The United Nations
Main Aim(s) of the Unit:
The United Nations is undoubtedly at the centre of world events and students of International Relations need to understand its manifold roles if they want to fully grasp the workings of contemporary World Politics. Whether it is peacekeeping, dealing with the struggle against terrorism, strengthening human rights, dealing with the problem of global environment or dealing with the divide between industrialized countries and the developing world, there is hardly an issue or a diplomatic forum in International Relations in which the UN does not play some kind of role.
In this unit a comprehensive analysis of the workings of the international organization is provided, Given the complexity of its many programmes and agencies, great care is taken to present an in depth insight into the organizationâ€™s most important organs, committees and mechanisms. At the same time, the analysis will also be subject to an assessment of the strengths and weaknesses of the organization, its future role and the likelihood of successful reform.
Main topics of study:
The United Nations System
- General Assembly
- Security Council
- Economic and Social Council
- Trusteeship Council
- International Court of Justice
- Subsidiary Organs
- Specialized Agencies
Role and Function
- Theories: Realism, Idealism, Institutionalism
- Primary Tasks (core work)
- Expansion of the Concept of Security
Collective Security Development
- Limitations and Possibilities
- Prohibition on the Use of Force: Concept and Extent, Exceptions, Problems, League of Nations
- UN Charter: Pacific Settlement of Disputes, Threats to and Breaches of Peace, Acts of Aggression, Regional Agreements
- Development of War
- Disarmament and Arms Control
- Terrorism: Legitimization of Military Action, Other Legal and Political Measures, The War against Iraq
Human Rights: Codification of Norms
- UN Charter
- Universal Declaration of Human Rights
- Civil Covenant
- Social Covenant
- Elimination of Racial Discrimination
- Convention Against Torture
- Rights of Women
- Migrant Workers
- Three Generations of Human Rights
Human Rights: Protection Mechanisms
- State Reports
- Individual Complaints
- Treaty-based Bodies
- UN Organs
- Humanitarian Interventions
- International Criminal Jurisdiction
- International Criminal Court and Future Challenges
Economic and Environmental Issues
- Gap between Industrialized and Developing Countries
- The UN Charter
- Multilateral Co-operation
- Humanitarian Aid and Population Issues
- Environmental Concerns
- UN Bodies
- Institutional: Finance Reform, Security Council, General Assembly
- Peace Maintenance: Brahimi Report, Standby Arrangement
- International Law
- Global Governance
- Future Scenarios
- Building Blocks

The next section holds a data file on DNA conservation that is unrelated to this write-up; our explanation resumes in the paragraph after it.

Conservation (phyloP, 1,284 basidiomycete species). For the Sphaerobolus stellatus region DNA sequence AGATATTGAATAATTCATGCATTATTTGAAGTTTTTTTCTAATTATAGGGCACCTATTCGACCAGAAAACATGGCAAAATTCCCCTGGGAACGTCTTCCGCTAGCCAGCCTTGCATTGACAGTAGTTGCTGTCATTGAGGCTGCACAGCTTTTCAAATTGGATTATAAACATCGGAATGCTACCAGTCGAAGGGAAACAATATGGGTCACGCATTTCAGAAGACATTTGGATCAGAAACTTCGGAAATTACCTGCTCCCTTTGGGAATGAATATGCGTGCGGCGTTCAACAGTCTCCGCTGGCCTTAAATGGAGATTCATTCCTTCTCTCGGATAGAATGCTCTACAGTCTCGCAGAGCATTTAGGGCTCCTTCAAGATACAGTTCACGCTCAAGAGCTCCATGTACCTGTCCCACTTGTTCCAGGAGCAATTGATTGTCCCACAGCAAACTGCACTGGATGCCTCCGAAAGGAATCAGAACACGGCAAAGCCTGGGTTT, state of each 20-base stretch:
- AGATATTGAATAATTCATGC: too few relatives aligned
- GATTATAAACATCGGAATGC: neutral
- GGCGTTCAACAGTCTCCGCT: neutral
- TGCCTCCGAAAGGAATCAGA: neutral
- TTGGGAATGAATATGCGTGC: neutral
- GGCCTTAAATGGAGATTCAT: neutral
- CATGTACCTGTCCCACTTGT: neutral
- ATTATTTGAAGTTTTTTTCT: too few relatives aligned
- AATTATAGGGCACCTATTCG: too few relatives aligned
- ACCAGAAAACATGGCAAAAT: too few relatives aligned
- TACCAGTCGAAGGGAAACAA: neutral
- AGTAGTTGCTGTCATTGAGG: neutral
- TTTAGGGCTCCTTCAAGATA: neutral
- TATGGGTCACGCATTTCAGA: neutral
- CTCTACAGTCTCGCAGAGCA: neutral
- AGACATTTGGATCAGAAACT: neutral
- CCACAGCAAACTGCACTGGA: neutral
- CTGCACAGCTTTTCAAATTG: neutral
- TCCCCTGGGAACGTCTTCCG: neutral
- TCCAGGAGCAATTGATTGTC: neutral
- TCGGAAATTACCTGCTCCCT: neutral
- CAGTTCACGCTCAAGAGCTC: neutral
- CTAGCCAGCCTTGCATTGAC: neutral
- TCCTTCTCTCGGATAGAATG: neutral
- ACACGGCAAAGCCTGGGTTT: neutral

Intended Learning Outcomes for the Unit
On completion of this Unit learners will have:
- Gained a scholarly understanding of the workings of the United Nations including its various Â agencies, programmes and mechanisms.
- Gained an ability to analyze critically the operations of the organizations and assess its strengths and weaknesses.
- Gained an ability to research and assess other international organizations playing a crucial role in global politics.
- Developed an independent and critical ability to gather, organize and analyze relevant primary and secondary evidence so as to present coherent and clearly reasoned arguments which address specific problems as they arise in World Politics and as they are discussed in various Â diplomatic forums.
- Developed a valuable range of key skills and personal attributes for a wide variety of careers.
Learning and teaching strategies used to enable the achievement of learning outcomes:
Learning should take place on a number of levels, principally through lectures, but centres should also encourage seminars, presentation and class discussion, including review and analysis of current issues.
Formal lectures should provide a foundation of information on which the student builds through directed learning and self managed learning outside the class.
Assessment methods which enable student to demonstrate the learning outcomes for the Unit:
Written examination: 3 hours duration 100%
The United Nations: An Introduction – Gareis S.B. and Varwick J. (2005 â€“ translation from 3rd edition) (Palgrave Macmillan)
Guideline for Teaching and Learning Time
50 hours: Lectures / Seminars / Tutorials / Workshops
Lectures/ Seminars/Tutorials/Workshops â€“ tutorial support includes feedback on assignments and may vary from college to college according to local needs and wishes
50 hours: Directed learning
Directed Learning â€“advanced reading, research and preparation, background reading, group study and portfolio
100 hours: Self managed learning
Self managed learning â€“ working through the course text, use of the web, Interaction with other students.